In Defence of Verbosity

Henry James, by John Singer Sargent (died 1925...
Henry James, by John Singer Sargent (died 1925). See source website for additional information. (Photo credit: Wikipedia)

Without a doubt, Interesting Literature is one of my favourite blogs and invariably every post is a treat.

Today I read the following post on Henry James which, as I am not at all a fan of the man, I expected to be a rather dry read:

Five Fascinating Facts About Henry James

As usual, the writer, Viola van de Sandt, wrote a fascinating and brief outline of things lesser known about the great man. But it was the fourth fact which amused me greatly because I saw so much of myself in the chap. In an age where concise writing and brevity are key, essential components of the writer’s craft I find myself adrift so often wondering how I can cut any more words out of my prose without losing all meaning and character. Yet, the ‘next’ writer manages to say whatever it is far better than I could in a mere handful of sentences. It’s very annoying.

The section I’ll quote from Interesting Literature made me laugh, genuinely, out loud and reminded myself both of the necessity to edit, edit and edit again and that there are people out there much worse than I for being (as my postgraduate studies tutor once commented) a ‘tad verbose’. Yet, there is a place for such writers – even now – to make a living. I say ‘let’s hear it for verbosity – at least for a little amusement’. Sometimes a sentence can be too short and we have to add some padding. Whether anyone understands what on earth we’re talking about, however, is another matter.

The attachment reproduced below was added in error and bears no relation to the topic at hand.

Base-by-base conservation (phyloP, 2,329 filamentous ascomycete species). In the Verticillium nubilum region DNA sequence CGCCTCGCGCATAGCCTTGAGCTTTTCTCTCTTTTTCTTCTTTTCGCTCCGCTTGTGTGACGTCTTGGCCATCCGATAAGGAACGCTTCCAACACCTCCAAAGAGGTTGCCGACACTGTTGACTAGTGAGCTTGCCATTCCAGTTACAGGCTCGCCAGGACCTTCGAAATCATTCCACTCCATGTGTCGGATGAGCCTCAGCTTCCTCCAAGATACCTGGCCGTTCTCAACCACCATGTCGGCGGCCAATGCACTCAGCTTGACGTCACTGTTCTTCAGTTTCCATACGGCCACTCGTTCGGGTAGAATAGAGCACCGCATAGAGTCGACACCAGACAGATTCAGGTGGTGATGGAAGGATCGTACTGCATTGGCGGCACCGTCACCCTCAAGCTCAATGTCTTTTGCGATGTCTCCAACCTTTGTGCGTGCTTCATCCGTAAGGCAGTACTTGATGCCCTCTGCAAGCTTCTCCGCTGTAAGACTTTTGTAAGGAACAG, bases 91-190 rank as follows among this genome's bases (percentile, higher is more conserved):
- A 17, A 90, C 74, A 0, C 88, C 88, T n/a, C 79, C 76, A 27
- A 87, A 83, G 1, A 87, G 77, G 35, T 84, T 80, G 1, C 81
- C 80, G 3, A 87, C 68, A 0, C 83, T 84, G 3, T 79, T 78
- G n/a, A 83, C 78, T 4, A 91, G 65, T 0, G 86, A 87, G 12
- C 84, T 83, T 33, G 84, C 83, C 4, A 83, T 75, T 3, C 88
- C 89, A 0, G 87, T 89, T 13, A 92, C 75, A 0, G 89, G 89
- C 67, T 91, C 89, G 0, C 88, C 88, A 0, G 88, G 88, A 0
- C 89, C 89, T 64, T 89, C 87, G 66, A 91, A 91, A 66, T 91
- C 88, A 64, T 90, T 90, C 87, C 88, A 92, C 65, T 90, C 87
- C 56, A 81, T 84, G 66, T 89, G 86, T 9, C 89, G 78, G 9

Anyway, here’s the passage. I hope you enjoy it. Go take a look at the blog itself and (if you don’t subscribe already) please – for heaven’s sake – sign up so you never miss a post.

4. James was famous for his dexterous, somewhat long-winded phrases, both in his writings and in ‘real life.’ A famous anecdote survives which describes how James goes about asking directions from a passer-by while motoring through England with his good friend, Edith Wharton: ‘”My friend, to put it to you in two words, this lady and I have just arrived here from Slough; that is to say, to be more strictly accurate, we have recently passed through Slough on our way here, having actually motored to Windsor from Rye, which was our point of departure; and the darkness having overtaken us, we should be much obliged if you would tell us where we now are in relation, say, to the High Street, which, as you of course know, leads to the Castle, after leaving on the left hand the turn down to the railway station.” I was not surprised to have this extraordinary appeal met by silence, and a dazed expression on the old wrinkled face at the window; nor to have James go on: “In short” (his invariable prelude to a fresh series of explanatory ramifications), “in short, my good man, what I want to put to you in a word is this: supposing we have already (as I have reason to think we have) driven past the turn down to the railway station (which, in that case, by the way, would probably not have been on our left hand, but on our right), where are we now in relation to…” “Oh, please,” I interrupted, feeling myself utterly unable to sit through another parenthesis, “do ask him where the King’s Road is.” “Ah–? The King’s Road? Just so! Quite right! Can you, as a matter of fact, my good man, tell us where, in relation to our present position, the King’s Road exactly is?” “Ye’re in it,” said the aged face at the window.’”

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